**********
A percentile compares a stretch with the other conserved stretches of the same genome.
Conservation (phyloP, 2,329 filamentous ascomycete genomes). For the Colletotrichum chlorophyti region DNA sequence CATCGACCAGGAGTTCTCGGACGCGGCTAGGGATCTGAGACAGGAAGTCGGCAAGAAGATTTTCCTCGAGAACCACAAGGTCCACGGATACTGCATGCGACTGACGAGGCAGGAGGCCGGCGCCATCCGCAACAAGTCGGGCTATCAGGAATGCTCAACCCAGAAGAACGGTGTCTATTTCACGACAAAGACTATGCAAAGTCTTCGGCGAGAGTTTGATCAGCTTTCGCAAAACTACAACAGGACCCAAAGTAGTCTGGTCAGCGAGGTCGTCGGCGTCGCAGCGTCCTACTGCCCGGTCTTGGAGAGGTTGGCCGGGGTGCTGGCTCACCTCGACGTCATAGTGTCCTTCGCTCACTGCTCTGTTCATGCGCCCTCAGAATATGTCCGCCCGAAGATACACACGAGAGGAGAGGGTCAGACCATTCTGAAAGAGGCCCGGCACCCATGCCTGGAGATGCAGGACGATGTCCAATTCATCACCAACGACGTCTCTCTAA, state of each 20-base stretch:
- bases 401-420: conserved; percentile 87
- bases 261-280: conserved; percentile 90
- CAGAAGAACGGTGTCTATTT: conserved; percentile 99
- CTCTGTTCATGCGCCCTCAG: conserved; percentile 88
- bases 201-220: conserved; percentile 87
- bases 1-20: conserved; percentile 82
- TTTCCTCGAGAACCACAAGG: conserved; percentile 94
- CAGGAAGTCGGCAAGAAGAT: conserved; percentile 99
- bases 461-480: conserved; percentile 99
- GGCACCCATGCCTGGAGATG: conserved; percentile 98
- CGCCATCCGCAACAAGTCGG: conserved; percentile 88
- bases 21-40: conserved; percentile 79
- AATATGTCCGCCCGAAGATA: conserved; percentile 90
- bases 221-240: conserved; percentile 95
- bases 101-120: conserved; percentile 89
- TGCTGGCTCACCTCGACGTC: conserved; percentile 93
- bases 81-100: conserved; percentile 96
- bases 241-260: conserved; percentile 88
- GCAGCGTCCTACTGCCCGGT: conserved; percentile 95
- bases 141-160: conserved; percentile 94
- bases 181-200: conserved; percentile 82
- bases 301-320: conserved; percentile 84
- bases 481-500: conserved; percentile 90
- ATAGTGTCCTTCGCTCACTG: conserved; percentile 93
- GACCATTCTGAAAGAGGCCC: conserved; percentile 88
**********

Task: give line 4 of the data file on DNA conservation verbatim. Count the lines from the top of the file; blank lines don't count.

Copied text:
- bases 261-280: conserved; percentile 90